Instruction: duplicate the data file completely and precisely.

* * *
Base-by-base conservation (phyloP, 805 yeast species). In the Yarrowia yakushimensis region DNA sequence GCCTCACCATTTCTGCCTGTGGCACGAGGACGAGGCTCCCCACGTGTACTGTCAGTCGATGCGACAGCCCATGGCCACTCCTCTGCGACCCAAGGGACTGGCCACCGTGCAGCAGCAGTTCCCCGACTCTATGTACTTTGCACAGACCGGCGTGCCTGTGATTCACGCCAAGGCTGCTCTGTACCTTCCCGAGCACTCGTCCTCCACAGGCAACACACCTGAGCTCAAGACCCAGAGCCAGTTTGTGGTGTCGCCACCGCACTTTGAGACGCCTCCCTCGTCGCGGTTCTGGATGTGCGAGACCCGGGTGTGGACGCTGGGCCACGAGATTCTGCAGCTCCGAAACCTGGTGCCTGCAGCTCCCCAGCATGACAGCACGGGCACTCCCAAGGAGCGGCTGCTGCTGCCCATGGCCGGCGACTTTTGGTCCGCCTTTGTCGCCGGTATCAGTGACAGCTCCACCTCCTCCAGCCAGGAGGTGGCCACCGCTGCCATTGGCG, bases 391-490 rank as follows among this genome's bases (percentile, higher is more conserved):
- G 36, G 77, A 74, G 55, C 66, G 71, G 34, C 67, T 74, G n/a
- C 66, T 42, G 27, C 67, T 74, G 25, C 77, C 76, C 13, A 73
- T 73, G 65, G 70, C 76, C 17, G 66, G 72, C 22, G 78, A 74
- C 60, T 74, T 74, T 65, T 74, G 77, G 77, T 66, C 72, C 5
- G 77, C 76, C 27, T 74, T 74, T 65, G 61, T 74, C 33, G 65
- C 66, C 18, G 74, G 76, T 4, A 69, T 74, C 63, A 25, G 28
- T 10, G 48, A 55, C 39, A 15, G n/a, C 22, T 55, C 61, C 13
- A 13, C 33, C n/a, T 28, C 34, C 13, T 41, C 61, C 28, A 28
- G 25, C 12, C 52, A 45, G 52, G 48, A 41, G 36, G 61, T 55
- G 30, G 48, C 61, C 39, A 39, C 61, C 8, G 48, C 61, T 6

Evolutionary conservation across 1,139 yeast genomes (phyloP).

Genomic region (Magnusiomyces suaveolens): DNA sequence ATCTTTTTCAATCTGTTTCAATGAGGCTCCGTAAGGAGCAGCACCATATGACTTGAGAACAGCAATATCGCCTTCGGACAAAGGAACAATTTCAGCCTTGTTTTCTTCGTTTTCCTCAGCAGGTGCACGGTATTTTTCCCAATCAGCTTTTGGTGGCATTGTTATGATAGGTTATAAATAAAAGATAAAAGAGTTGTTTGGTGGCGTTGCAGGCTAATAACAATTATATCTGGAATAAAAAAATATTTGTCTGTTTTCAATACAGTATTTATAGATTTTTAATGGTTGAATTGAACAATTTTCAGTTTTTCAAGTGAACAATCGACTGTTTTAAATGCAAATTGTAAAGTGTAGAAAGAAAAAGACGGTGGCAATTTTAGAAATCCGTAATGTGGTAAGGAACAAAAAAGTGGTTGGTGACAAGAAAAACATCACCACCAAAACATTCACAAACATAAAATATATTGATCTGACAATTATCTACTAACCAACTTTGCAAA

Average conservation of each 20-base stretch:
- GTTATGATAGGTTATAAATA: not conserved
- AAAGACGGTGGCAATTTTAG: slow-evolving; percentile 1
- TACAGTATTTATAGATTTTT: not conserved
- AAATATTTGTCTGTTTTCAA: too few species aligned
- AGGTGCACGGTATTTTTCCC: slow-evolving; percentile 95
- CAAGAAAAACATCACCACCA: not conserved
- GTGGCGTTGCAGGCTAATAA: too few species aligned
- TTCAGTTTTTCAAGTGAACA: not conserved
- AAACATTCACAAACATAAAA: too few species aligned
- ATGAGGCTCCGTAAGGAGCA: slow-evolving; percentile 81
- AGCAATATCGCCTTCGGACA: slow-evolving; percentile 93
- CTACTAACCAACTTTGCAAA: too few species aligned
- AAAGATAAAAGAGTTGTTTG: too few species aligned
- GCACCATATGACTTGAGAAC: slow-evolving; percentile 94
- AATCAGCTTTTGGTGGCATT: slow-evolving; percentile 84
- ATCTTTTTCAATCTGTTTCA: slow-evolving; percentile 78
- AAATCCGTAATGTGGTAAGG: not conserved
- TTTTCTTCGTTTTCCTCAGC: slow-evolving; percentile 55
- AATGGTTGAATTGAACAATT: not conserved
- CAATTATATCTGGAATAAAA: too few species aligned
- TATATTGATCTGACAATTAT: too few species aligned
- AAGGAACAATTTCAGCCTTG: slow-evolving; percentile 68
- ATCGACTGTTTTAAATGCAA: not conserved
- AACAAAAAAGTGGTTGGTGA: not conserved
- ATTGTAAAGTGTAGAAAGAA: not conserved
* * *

Base-by-base conservation (phyloP, 805 yeast species). In the Yarrowia yakushimensis region DNA sequence GCCTCACCATTTCTGCCTGTGGCACGAGGACGAGGCTCCCCACGTGTACTGTCAGTCGATGCGACAGCCCATGGCCACTCCTCTGCGACCCAAGGGACTGGCCACCGTGCAGCAGCAGTTCCCCGACTCTATGTACTTTGCACAGACCGGCGTGCCTGTGATTCACGCCAAGGCTGCTCTGTACCTTCCCGAGCACTCGTCCTCCACAGGCAACACACCTGAGCTCAAGACCCAGAGCCAGTTTGTGGTGTCGCCACCGCACTTTGAGACGCCTCCCTCGTCGCGGTTCTGGATGTGCGAGACCCGGGTGTGGACGCTGGGCCACGAGATTCTGCAGCTCCGAAACCTGGTGCCTGCAGCTCCCCAGCATGACAGCACGGGCACTCCCAAGGAGCGGCTGCTGCTGCCCATGGCCGGCGACTTTTGGTCCGCCTTTGTCGCCGGTATCAGTGACAGCTCCACCTCCTCCAGCCAGGAGGTGGCCACCGCTGCCATTGGCG, bases 391-490 rank as follows among this genome's bases (percentile, higher is more conserved):
- G 36, G 77, A 74, G 55, C 66, G 71, G 34, C 67, T 74, G n/a
- C 66, T 42, G 27, C 67, T 74, G 25, C 77, C 76, C 13, A 73
- T 73, G 65, G 70, C 76, C 17, G 66, G 72, C 22, G 78, A 74
- C 60, T 74, T 74, T 65, T 74, G 77, G 77, T 66, C 72, C 5
- G 77, C 76, C 27, T 74, T 74, T 65, G 61, T 74, C 33, G 65
- C 66, C 18, G 74, G 76, T 4, A 69, T 74, C 63, A 25, G 28
- T 10, G 48, A 55, C 39, A 15, G n/a, C 22, T 55, C 61, C 13
- A 13, C 33, C n/a, T 28, C 34, C 13, T 41, C 61, C 28, A 28
- G 25, C 12, C 52, A 45, G 52, G 48, A 41, G 36, G 61, T 55
- G 30, G 48, C 61, C 39, A 39, C 61, C 8, G 48, C 61, T 6

Evolutionary conservation across 1,139 yeast genomes (phyloP).

Genomic region (Magnusiomyces suaveolens): DNA sequence ATCTTTTTCAATCTGTTTCAATGAGGCTCCGTAAGGAGCAGCACCATATGACTTGAGAACAGCAATATCGCCTTCGGACAAAGGAACAATTTCAGCCTTGTTTTCTTCGTTTTCCTCAGCAGGTGCACGGTATTTTTCCCAATCAGCTTTTGGTGGCATTGTTATGATAGGTTATAAATAAAAGATAAAAGAGTTGTTTGGTGGCGTTGCAGGCTAATAACAATTATATCTGGAATAAAAAAATATTTGTCTGTTTTCAATACAGTATTTATAGATTTTTAATGGTTGAATTGAACAATTTTCAGTTTTTCAAGTGAACAATCGACTGTTTTAAATGCAAATTGTAAAGTGTAGAAAGAAAAAGACGGTGGCAATTTTAGAAATCCGTAATGTGGTAAGGAACAAAAAAGTGGTTGGTGACAAGAAAAACATCACCACCAAAACATTCACAAACATAAAATATATTGATCTGACAATTATCTACTAACCAACTTTGCAAA

Average conservation of each 20-base stretch:
- GTTATGATAGGTTATAAATA: not conserved
- AAAGACGGTGGCAATTTTAG: slow-evolving; percentile 1
- TACAGTATTTATAGATTTTT: not conserved
- AAATATTTGTCTGTTTTCAA: too few species aligned
- AGGTGCACGGTATTTTTCCC: slow-evolving; percentile 95
- CAAGAAAAACATCACCACCA: not conserved
- GTGGCGTTGCAGGCTAATAA: too few species aligned
- TTCAGTTTTTCAAGTGAACA: not conserved
- AAACATTCACAAACATAAAA: too few species aligned
- ATGAGGCTCCGTAAGGAGCA: slow-evolving; percentile 81
- AGCAATATCGCCTTCGGACA: slow-evolving; percentile 93
- CTACTAACCAACTTTGCAAA: too few species aligned
- AAAGATAAAAGAGTTGTTTG: too few species aligned
- GCACCATATGACTTGAGAAC: slow-evolving; percentile 94
- AATCAGCTTTTGGTGGCATT: slow-evolving; percentile 84
- ATCTTTTTCAATCTGTTTCA: slow-evolving; percentile 78
- AAATCCGTAATGTGGTAAGG: not conserved
- TTTTCTTCGTTTTCCTCAGC: slow-evolving; percentile 55
- AATGGTTGAATTGAACAATT: not conserved
- CAATTATATCTGGAATAAAA: too few species aligned
- TATATTGATCTGACAATTAT: too few species aligned
- AAGGAACAATTTCAGCCTTG: slow-evolving; percentile 68
- ATCGACTGTTTTAAATGCAA: not conserved
- AACAAAAAAGTGGTTGGTGA: not conserved
- ATTGTAAAGTGTAGAAAGAA: not conserved